Those awkward teenage years may be costing people more than a prom date.
A new research paper finds that attractive young adults have a pay advantage over their less attractive peers—and that advantage starts building as early as high school.
"There may be this kind of snowballing effect across time," said Rachel Gordon, a sociology professor at the University of Illinois in Chicago and one of the study's co-authors.
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The researchers found that, starting as early as high school, attractive people are rated as more intelligent and promising. They also get higher grades and are more likely to graduate from college.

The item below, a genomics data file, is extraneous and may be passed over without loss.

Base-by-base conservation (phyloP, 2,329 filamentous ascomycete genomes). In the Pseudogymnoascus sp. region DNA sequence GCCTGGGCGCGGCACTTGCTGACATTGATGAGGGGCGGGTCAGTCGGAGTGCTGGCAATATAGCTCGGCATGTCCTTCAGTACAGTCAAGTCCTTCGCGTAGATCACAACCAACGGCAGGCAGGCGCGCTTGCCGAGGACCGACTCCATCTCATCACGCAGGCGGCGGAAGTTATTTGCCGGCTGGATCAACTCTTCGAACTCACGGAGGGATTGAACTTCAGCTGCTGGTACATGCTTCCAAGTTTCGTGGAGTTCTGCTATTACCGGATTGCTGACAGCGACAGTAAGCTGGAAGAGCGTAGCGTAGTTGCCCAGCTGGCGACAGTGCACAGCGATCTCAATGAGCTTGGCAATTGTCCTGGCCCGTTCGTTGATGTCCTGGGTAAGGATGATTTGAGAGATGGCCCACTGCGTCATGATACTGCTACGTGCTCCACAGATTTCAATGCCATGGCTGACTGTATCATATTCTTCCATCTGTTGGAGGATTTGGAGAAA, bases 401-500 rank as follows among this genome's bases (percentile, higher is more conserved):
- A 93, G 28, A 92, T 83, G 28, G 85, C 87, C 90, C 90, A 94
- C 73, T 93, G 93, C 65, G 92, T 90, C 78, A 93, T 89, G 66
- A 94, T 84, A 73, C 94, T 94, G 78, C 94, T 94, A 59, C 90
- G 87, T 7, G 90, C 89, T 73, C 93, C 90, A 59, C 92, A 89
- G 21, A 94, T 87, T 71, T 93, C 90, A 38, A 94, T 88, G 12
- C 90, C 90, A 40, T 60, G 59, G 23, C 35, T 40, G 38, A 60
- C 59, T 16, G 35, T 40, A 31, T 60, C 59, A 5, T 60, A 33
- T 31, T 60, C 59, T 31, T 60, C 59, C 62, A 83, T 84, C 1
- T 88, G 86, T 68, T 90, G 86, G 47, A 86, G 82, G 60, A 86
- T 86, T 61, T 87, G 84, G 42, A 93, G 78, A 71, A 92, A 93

According to Gordon, those early successes and confidence boosters may create a self-fulfilling cycle, in which the appealing teenagers are more successful as adults.
That boost can have long-term consequences on earnings. Past research has shown that both women and men enjoy a wage bonus if they have above-average looks and can be penalized for having below-average looks. That's along with other economic advantages that accrue to prettier people.
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